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Accidental

Definition and background:

A mark placed before a note which indicates that the previously understood pitch of the note should be altered by one or two half steps ( semitones). To raise the unaltered pitch by one half step ( semitone) the sharp is used, to lower it by one half step ( semitone) the flat is used. To raise the pitch by two half steps ( semitones), a double sharp is used and to lower it by two half steps ( semitones) a double flat is used. If the key signature indicates that a note be played sharp or flat and the unaltered tone is desired, a natural is used to indicate this. Typically, the accidental alters the pitch of the note that it is attached to as well as any subsequent occurence of the same note (identical line or space) in the same measure. Notes with the same pitch name, but higher or lower octave should not be effected. Any note with an accidental that also has a tie across a barline carries the accidental to the note on the other side of the barline. Notes in the new measure that are not tied to altered notes from the previous measure are performed using the current key signature.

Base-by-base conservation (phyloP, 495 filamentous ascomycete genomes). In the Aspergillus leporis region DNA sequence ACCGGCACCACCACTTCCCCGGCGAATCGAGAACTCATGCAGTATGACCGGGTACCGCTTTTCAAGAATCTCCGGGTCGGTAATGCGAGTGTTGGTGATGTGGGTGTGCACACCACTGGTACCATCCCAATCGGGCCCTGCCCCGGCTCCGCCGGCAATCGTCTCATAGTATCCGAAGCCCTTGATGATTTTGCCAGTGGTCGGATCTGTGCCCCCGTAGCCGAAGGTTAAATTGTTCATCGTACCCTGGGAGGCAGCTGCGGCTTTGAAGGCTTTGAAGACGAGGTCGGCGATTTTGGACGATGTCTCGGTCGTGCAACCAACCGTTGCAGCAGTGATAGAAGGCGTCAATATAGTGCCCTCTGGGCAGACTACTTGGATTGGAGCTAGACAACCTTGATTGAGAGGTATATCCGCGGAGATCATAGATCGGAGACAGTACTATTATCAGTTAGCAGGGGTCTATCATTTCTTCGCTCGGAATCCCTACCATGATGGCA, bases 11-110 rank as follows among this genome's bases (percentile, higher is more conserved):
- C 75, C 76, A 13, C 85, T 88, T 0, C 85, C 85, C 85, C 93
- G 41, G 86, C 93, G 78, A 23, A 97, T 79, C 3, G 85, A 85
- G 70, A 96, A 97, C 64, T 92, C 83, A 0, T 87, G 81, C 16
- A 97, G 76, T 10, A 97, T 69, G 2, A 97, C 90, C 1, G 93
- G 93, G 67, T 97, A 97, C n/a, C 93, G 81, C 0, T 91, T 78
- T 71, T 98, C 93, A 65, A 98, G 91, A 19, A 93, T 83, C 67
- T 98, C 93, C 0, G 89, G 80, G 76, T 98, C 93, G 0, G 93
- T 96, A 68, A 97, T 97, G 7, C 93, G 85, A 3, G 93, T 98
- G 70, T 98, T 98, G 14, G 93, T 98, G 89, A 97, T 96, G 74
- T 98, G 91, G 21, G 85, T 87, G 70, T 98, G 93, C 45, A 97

Symbols which are used to raised or lower the pitch of a note by one half steps. Ex: sharps, flats, and naturals

For more information on the music term "Accidental" check out these other resources:



Wikipedia - Glossary of Musical Terminology

Virginia Tech Multimedia Music Dictionary

ORB -- Medieval Music Glossary
Index

A B C D E F G H I J K L M N O P Q R S T U V W X Y Z 1-9


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